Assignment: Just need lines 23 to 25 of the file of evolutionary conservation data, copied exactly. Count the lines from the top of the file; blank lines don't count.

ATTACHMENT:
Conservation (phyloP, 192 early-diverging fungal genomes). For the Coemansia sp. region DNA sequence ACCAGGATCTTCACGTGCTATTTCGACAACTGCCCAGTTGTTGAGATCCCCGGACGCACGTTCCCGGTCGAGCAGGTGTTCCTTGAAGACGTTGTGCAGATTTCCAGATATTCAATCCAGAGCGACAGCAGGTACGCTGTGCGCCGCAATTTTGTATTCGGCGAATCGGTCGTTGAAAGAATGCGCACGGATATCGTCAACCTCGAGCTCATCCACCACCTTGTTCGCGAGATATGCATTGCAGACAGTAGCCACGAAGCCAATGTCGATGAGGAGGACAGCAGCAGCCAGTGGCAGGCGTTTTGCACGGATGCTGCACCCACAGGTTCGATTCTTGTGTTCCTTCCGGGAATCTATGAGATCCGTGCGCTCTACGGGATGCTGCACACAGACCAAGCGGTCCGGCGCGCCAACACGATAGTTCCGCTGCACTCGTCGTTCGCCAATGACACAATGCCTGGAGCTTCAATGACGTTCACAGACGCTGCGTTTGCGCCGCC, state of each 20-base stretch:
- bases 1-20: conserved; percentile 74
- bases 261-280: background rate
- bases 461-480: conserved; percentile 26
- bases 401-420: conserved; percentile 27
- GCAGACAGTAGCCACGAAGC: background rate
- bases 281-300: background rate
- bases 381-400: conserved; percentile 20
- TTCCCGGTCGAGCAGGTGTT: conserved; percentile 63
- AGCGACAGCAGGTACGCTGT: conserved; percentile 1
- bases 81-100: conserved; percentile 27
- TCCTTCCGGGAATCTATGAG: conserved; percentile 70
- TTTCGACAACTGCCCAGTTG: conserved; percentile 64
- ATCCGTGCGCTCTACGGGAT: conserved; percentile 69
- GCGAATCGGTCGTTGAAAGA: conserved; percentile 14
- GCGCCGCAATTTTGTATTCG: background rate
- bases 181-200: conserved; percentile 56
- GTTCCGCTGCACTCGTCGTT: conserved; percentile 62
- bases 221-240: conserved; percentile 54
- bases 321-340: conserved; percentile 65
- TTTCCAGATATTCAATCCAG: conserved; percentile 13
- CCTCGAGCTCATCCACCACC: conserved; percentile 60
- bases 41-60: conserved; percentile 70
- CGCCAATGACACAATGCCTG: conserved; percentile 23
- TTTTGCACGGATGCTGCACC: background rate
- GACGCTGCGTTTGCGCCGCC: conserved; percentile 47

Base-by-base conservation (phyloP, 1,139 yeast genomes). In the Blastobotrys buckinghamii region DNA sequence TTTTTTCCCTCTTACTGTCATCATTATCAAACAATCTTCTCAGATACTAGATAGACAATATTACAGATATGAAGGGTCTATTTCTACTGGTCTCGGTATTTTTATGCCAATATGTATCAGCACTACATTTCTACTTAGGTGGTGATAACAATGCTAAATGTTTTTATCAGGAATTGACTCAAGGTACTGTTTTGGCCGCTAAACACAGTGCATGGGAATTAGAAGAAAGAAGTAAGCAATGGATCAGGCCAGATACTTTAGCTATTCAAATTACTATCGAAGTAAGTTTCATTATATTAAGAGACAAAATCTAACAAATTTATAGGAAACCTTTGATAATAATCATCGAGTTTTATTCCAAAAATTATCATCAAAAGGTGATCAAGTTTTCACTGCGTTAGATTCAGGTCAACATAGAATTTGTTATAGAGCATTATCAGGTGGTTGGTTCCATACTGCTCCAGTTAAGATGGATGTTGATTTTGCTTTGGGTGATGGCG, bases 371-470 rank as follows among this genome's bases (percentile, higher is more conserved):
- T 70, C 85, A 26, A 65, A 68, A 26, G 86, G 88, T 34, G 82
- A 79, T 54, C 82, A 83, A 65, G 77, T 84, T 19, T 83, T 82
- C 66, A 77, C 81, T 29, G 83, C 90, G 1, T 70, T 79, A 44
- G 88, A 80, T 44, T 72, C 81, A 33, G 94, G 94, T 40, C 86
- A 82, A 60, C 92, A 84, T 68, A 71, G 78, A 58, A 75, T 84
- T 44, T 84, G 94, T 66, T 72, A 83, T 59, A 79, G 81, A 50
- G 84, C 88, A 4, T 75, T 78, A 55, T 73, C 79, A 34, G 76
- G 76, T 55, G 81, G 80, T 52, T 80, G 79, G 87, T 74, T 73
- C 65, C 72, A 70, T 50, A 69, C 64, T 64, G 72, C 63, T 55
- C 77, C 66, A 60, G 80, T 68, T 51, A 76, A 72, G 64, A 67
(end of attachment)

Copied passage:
- bases 41-60: conserved; percentile 70
- CGCCAATGACACAATGCCTG: conserved; percentile 23
- TTTTGCACGGATGCTGCACC: background rate